Low-Frequency Tinnitus

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Tinnitus is the perception of phantom noise in the ear. It is characterized by the perception of noise in the ear, without any external source of the noise. The noise and the intensity of the tinnitus noise vary for each tinnitus patient.

Tinnitus can be temporary or permanent and it can be mild or intense. Other accompanying symptoms like headache, vertigo or loss of balance, difficulty sleeping, and reduced concentration.

Tinnitus is often considered as a symptom rather than a disease. The presence of tinnitus is often a sign that something is wrong with either your ears or other parts of the body related to or close to the ear.

Common causes of tinnitus are exposure to loud noise, ototoxic medications, autoimmune inner ear disease, earwax blockage, aging, head injury or trauma, and ear disease. Strain to the head and neck muscles and temporomandibular joint disorder (TMJ) can also cause tinnitus.

No two tinnitus cases are the same; this means that even if the cause of the tinnitus in two tinnitus patients is the same, their symptoms can not be the same, neither can the tinnitus’s effects on their lives be the same.

This notwithstanding, tinnitus has been grouped into various types for proper understanding. Let's take a look at them.

Types of Tinnitus

1. Subjective Tinnitus

Subjective tinnitus is the most common type of tinnitus. The tinnitus patients can only hear the tinnitus noise. The major cause of subjective tinnitus is exposure to loud noise, and it can be temporary or permanent depending on the severity of the damage done to the ears.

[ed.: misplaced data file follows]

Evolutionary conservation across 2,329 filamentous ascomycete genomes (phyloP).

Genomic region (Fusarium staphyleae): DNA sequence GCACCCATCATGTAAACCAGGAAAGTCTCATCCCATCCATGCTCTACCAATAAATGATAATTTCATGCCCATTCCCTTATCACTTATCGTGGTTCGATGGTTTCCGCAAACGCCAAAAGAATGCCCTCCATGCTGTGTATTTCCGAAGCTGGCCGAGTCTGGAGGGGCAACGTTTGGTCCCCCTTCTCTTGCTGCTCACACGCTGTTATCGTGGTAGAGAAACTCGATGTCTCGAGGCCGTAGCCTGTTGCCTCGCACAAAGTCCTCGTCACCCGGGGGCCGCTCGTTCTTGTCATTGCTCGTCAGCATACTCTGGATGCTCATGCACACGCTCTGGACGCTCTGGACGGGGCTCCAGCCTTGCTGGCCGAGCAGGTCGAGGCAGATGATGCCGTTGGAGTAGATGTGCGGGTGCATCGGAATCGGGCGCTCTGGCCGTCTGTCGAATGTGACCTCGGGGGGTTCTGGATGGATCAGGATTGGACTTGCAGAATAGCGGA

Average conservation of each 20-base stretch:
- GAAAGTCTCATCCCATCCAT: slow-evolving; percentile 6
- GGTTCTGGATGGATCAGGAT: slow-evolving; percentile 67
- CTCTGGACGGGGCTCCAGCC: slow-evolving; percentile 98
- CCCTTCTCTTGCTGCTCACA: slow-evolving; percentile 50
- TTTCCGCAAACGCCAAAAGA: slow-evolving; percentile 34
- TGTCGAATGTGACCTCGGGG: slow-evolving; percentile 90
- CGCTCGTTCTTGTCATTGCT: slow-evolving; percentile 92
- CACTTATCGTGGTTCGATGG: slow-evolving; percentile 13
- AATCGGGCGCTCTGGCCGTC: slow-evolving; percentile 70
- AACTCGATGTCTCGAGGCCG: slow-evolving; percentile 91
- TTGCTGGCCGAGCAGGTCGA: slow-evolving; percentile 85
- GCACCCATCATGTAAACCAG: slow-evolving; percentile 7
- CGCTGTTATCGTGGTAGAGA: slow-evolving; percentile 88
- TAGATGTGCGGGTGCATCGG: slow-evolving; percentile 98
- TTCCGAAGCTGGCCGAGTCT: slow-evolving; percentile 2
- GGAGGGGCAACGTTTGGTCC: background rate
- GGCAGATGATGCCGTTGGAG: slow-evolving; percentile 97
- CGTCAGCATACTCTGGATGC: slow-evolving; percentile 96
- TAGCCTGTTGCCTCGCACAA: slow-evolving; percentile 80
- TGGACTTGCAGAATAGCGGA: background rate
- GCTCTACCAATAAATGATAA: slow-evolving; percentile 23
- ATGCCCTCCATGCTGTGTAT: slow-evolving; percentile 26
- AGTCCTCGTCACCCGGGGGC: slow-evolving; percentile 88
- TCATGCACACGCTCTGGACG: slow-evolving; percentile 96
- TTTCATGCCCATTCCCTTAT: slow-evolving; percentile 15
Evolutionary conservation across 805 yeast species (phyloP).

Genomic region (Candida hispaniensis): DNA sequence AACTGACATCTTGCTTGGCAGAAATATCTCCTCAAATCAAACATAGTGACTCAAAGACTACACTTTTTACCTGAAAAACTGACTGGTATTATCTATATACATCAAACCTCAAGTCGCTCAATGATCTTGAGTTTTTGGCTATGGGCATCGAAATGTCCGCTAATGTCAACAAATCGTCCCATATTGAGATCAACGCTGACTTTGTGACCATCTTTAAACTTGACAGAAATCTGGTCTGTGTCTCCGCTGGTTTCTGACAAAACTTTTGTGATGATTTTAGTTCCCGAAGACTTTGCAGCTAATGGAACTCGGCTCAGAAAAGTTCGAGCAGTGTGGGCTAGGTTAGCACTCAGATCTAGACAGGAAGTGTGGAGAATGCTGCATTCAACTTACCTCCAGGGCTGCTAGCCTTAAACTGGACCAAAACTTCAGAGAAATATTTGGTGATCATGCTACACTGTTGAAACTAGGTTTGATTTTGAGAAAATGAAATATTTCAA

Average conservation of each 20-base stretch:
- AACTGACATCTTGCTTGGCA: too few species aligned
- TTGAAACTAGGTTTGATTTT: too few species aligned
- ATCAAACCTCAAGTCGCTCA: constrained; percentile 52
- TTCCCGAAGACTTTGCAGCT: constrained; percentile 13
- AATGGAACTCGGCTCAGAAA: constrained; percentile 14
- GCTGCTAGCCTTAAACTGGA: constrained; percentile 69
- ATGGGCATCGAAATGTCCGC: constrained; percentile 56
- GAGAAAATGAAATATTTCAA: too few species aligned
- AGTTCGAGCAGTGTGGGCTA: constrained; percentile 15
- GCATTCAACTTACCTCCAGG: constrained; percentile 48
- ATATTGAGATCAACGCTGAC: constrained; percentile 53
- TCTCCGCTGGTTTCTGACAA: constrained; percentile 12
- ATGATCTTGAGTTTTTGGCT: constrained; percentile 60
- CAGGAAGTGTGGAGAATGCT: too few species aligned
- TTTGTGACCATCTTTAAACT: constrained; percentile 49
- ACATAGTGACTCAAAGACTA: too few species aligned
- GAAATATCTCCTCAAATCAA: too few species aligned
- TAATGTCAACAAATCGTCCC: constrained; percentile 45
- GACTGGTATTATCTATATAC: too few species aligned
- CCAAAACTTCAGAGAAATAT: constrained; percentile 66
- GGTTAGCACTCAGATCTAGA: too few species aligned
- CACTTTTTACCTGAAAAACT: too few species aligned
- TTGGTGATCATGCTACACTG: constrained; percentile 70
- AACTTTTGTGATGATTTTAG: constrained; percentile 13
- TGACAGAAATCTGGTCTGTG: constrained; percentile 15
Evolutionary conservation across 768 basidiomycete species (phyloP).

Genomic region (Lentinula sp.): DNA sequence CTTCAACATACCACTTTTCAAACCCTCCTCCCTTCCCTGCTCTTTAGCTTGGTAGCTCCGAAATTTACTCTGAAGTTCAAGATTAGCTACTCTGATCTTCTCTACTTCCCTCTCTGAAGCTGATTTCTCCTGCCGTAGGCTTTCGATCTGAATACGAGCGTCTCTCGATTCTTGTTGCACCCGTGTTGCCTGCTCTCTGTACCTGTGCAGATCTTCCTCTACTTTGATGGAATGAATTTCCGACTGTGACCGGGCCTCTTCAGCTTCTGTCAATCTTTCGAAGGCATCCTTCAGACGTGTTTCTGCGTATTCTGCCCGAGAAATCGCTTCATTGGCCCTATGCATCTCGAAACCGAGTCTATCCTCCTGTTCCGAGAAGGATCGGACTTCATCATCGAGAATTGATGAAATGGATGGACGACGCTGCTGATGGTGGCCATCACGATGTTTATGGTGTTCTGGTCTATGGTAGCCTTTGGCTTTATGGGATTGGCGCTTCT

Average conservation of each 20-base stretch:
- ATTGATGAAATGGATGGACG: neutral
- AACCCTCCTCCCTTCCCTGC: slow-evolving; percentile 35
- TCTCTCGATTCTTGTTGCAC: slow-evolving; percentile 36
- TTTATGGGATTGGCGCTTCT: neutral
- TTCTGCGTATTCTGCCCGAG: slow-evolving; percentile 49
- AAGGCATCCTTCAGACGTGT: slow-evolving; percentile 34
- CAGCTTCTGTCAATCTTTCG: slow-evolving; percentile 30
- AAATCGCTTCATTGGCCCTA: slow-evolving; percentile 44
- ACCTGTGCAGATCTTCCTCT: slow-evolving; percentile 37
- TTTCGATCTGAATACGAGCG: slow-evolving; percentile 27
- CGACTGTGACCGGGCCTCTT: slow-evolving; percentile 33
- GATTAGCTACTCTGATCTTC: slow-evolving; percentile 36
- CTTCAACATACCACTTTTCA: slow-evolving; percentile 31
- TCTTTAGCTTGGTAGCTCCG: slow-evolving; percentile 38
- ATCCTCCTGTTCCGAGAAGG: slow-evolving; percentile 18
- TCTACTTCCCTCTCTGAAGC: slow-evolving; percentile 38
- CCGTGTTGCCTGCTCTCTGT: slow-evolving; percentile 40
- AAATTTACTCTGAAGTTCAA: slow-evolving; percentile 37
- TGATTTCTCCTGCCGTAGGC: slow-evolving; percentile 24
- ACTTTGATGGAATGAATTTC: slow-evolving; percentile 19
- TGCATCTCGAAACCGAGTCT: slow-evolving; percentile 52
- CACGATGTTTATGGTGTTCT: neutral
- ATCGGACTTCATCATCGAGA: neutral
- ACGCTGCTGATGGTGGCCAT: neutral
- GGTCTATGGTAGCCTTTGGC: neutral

2. Objective Tinnitus

This is a very rare type of tinnitus. Unlike subjective tinnitus, objective tinnitus is not only heard by the tinnitus patient; it can be heard by an audiologist using a stethoscope.

Vascular deformities or involuntary muscle contractions usually cause objective tinnitus.

Since the cause of objective tinnitus is usually known, it is the only type of tinnitus that can be cured. When the underlying condition causing the ringing is treated, the tinnitus will stop.

3. Neurological Tinnitus

Neurological tinnitus is often caused by a problem with the brain's auditory functions. The brain's auditory function can be affected by certain disorders such as Meniere’s disease. This affects the proper functioning of the brain in interpreting sound signals being sent from the inner ear.

4.Somatic Tinnitus

A problem with the sensory system causes this type of tinnitus. It can be triggered or worsened by moving certain parts of the body. In most cases, the cause of somatic tinnitus is outside the ears.

5. Pulsatile Tinnitus

Pulsatile tinnitus is a type of tinnitus that aligns or is in sync with the tinnitus patient’s pulse or heartbeat. It is often caused by turbulence or increased blood flow in blood vessels close to the ear. The turbulence can be caused by various factors, such as the clogging of blood vessels.

6. Musical Tinnitus

Musical tinnitus is also known as auditory imagery or musical hallucinations. Instead of hearing random noises in the ear, people with musical tinnitus hear a melody or a tune in their ears. Musical tinnitus is common in people with hearing loss.

7. Low-Frequency Tinnitus